America has been tailored made to protect whiteness without correction since its inception. It is so entrenched in the psyche of most white Americans that they will watch fellow white Americans attack the U.S. Capitol and attempt to either sympathize for them, create excuses for them, falsely blame others, and/or ignore the incident all together and pretend it never happened. Whiteness is so centered and intricately woven into white people’s idea of what America is supposed to be that, in their eyes, any public admonishment of whiteness must be delivered with kid gloves. It is at the foundation of the racial disparities throughout America most minorities are forced to stomach that white Americans are privileged to ignore. Could you ever imagine any group of Black people in this country breaking into the U.S. Capitol, stealing a government laptop with intentions of giving it to Russians, then being released to home custody? Kalief Browder couldn’t even get off of Rikers Island for three years over a backpack he didn’t steal. Black Americans don’t get even receive grace when we are innocent, but any indictment against ONE white person is perceived by many as an indictment towards all white people, hence why many white people are falling over themselves to make excuses for insurrectionists the same way they excuse racist relatives during Thanksgiving dinners. It all ties together.
With white terrorism coming to the U.S. Capitol, it’s now also the reason many Republicans are quick to discuss “both sides” and “calling for unity” instead of accountability and why many media outlets are focused on wanting people to care about the feelings of Trump supporters and enablers who told us to “fuck our feelings” every chance they got since 2015.
Think about this: it literally took a pandemic for this nation to slow down enough to finally pay attention to our nation’s racial sins and iniquities against Black people, the same iniquities Black people have been talking about and fighting against since Jim Crow, Reconstruction and before. The insurrection attempt is part of an American tradition of white violence as a response to Black advancement and perceived loss of power by whites as well as a long-standing tradition of sympathizing for domestic terrorists since the Confederacy. The attack on the U.S. Capitol was no different than Tulsa, Rosewood, or countless thousands of other attacks led by lynch mobs of angry whites portrayed as good, regular common folk.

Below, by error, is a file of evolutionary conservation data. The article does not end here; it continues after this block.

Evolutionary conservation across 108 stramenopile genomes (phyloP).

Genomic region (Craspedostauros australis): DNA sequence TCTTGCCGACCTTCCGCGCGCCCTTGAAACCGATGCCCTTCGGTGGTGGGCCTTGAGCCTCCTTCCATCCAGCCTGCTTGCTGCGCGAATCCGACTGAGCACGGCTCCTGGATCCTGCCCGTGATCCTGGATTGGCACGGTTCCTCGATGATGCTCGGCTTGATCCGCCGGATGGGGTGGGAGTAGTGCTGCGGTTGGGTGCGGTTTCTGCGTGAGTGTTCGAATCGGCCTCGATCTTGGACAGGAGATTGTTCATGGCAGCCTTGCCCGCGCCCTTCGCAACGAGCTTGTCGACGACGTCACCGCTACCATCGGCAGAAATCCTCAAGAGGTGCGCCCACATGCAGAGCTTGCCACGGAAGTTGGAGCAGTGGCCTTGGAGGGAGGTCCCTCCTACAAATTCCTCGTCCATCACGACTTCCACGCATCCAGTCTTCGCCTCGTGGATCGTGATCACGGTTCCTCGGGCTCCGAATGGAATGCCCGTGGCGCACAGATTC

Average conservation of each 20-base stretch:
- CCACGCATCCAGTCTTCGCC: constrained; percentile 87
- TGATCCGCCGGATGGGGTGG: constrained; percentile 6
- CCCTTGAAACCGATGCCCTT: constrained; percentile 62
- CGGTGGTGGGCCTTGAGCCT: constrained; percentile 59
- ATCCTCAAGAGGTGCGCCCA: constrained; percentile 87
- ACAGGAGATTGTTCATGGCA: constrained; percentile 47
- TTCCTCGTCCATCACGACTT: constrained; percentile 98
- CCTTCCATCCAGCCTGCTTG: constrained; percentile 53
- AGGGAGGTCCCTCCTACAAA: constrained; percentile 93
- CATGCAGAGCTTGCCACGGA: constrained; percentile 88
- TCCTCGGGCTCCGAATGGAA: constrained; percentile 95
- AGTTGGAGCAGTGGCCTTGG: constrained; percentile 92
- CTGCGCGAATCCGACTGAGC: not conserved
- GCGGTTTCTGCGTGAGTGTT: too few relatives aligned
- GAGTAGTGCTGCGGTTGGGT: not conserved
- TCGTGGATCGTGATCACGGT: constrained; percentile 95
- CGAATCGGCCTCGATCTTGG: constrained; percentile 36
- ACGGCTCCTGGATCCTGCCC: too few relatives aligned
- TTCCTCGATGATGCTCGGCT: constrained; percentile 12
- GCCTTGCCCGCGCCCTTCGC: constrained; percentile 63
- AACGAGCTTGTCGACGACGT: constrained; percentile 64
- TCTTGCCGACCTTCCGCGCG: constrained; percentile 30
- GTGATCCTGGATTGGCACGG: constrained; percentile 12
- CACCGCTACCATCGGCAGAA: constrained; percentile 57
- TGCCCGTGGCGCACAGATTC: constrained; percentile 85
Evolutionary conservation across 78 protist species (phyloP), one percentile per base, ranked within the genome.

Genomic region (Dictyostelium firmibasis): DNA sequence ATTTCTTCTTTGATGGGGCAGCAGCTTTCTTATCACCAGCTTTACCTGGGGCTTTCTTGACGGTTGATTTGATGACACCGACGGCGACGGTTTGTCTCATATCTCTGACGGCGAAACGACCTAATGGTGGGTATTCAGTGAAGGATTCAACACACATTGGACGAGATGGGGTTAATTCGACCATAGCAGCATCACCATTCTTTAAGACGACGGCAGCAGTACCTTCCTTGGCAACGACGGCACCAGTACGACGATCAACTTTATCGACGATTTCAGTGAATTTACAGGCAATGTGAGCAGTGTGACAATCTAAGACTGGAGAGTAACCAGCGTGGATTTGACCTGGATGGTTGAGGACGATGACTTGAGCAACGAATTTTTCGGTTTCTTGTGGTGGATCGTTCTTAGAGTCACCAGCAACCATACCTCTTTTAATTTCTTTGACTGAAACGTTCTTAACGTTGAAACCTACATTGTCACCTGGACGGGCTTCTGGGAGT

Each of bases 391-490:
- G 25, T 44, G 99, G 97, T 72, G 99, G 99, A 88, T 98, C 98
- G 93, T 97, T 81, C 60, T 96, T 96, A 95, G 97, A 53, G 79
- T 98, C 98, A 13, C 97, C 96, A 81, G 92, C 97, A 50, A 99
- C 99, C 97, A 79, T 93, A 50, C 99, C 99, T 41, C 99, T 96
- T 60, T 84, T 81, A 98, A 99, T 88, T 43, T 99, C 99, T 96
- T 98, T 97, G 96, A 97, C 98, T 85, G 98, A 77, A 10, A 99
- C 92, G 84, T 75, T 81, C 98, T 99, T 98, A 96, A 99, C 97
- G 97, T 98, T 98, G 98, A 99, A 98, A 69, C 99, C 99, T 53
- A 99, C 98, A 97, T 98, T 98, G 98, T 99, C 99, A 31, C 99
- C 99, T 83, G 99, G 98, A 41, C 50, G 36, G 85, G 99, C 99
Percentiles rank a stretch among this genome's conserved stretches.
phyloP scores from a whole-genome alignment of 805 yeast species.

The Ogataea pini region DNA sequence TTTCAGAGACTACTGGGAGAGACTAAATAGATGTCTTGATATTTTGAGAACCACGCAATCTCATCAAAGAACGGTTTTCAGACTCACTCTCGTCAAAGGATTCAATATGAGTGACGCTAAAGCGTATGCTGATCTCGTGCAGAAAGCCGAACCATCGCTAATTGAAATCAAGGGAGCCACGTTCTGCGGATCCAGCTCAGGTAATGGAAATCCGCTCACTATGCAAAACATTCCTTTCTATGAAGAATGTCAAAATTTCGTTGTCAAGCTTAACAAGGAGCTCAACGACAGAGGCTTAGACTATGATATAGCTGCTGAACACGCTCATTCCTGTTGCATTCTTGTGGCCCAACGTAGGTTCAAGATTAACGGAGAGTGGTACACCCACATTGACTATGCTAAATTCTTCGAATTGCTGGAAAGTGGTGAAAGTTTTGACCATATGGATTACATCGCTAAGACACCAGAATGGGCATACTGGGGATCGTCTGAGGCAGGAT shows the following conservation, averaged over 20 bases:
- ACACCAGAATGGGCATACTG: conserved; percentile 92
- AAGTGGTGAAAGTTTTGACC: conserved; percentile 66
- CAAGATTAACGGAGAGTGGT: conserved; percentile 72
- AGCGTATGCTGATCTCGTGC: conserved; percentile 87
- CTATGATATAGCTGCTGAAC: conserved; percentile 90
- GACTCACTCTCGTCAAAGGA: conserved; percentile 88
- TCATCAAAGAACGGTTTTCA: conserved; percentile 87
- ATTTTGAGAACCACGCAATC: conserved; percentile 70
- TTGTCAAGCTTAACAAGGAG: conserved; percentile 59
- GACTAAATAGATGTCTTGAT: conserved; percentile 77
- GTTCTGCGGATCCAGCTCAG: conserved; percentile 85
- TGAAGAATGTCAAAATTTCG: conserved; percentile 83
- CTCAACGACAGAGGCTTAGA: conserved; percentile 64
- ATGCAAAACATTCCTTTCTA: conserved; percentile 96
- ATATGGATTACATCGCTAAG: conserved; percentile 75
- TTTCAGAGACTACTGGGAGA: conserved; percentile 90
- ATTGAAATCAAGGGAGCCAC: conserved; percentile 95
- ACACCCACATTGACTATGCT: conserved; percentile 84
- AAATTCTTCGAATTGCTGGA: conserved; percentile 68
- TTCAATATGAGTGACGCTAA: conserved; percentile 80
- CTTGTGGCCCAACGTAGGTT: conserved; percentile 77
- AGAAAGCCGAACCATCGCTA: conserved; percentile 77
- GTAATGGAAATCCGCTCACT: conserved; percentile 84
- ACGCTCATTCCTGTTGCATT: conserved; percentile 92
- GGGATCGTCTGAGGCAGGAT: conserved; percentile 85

The previous administration provided daily examples of how the protection of whiteness in America and its ability to avoid accountability or correction becomes stronger as proximity to political or financial power and influence increases. Chappelle’s opening monologue on Saturday Night Live after the election highlighted virologist Dr. Birx’s usage of the “shield” when she–a professional in the medical field–swallowed her tongue like a good little lapdog as the former president suggested to our country during a press conference that we inject ourselves with BLEACH as a cure for coronavirus. Instead of calling the president out or even resigning in protest, she instead remained quiet to protect her position. Her reticence is but one example in the myriad of ways America prioritizes protecting white Americans from being held responsible for their actions equally compared to other races. The overall coddling of white feelings without truth or accountability for their actions in every aspect of American life, from social gatherings to media reports to Senate hearings, combined with a concerted effort to delegitimize Black and Brown suffering in order to continue protecting whiteness, is part of the wall blocking any chance at true democracy.